iii) Largest of thunderstorms are call “Supercells” and they are amazing. They can be up to 65,000 feet tall – so
they extend well into the stratosphere! Most large tornados are spawned by supercells.
iv) Squall lines(1) Really, any mesoscale narrow band or line of thunderstorms
(2) Often form in front of a cold front, in the warm, unstable air in front of it (i.e., mT air that has moved from
the Gulf of Mexico over the great plains).
v) Dry line – boundary between cT and mT air over the great plains that can form in the warm sector of a midlatitude cyclone, in advance of the cold front.
f. Lightening
i) First and foremost, charges develop in a cumulonimbus cloud. Negative near the base, positive at the top. This
may happen as part of the formation of hail.
ii) Most lightening is cloud-to-cloud, some is cloud-to-ground (‘ground strikes’).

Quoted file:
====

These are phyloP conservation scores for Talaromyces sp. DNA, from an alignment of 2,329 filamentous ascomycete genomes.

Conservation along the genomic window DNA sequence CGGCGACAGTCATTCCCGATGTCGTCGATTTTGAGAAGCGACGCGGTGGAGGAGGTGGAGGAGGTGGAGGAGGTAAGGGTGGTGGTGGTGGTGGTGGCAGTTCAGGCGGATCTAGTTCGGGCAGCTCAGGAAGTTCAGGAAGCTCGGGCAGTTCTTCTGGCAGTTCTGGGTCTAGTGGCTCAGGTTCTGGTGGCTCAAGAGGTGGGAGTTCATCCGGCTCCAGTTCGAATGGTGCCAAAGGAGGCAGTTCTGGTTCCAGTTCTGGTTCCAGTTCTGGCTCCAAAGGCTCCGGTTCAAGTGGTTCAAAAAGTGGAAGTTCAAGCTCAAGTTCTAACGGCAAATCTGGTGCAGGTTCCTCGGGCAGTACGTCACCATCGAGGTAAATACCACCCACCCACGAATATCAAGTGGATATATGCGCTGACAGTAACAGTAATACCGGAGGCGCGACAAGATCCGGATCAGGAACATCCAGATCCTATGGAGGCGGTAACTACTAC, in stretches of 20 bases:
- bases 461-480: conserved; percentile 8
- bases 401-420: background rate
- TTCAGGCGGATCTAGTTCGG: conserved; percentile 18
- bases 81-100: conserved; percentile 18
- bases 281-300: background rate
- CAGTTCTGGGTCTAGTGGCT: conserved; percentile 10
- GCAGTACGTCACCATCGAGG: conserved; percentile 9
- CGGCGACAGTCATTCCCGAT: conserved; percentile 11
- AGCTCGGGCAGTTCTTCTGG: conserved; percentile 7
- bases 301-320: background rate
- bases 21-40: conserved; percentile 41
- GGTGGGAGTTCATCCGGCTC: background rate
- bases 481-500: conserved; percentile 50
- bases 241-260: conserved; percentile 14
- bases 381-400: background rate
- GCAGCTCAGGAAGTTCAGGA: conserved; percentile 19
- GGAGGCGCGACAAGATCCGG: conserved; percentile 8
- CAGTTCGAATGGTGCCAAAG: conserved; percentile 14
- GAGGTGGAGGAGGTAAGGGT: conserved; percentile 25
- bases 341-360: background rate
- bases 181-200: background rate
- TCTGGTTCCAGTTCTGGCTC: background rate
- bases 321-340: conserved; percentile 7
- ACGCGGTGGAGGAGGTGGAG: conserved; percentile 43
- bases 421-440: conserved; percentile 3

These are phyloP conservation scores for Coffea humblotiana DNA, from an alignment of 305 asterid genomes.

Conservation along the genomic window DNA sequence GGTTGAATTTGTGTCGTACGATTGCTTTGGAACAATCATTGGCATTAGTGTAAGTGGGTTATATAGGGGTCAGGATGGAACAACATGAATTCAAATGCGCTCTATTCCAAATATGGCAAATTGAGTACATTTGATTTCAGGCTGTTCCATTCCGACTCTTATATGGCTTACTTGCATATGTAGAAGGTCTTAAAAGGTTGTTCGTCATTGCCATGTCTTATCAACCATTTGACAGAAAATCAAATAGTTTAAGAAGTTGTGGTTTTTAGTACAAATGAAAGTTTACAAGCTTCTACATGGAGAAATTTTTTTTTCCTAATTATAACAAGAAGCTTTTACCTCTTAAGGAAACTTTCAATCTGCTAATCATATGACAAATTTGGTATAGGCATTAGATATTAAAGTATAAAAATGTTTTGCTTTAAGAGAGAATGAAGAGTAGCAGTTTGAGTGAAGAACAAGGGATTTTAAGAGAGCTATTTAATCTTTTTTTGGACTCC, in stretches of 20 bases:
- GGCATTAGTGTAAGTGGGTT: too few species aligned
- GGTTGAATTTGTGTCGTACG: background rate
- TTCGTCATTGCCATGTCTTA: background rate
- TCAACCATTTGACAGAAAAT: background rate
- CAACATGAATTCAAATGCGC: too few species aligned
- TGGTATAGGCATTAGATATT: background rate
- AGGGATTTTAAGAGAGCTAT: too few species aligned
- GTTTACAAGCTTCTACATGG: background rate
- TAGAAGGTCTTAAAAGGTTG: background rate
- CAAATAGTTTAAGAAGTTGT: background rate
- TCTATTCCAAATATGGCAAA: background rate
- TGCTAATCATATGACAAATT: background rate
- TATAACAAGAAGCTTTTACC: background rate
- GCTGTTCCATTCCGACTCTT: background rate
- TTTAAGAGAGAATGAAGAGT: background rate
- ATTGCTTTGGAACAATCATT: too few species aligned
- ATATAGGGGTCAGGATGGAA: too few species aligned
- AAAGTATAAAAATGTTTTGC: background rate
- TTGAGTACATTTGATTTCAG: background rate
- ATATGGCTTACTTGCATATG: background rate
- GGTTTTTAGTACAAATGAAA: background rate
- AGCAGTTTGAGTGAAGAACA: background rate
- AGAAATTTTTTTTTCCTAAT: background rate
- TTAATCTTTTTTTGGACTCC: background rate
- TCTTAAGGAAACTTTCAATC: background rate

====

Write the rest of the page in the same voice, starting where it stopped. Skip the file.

iii) Strong negative charge in lower cloud induces a positive charge in the air and ground below it. It is possible to
notice this standing on the ground.
iv) Lightening is essentially and electrical connection between the negatively charged lower portion of the cloud
and the ground, so that electrons flow from the cloud to the ground. This is accomplished by a leader and a return
stroke, and is usually followed by 2 to 4 more strokes within a couple tenths of a second. Read about this in your
textbook.
g. Major tornado outbreak weekend of April 14-16.
i) Southeast through Carolinas.
ii) At least 200 reported tornados in 3 days.
iii) Multiple vortex supercells.
iv) Numerous fatalities – many victims were in trailer homes.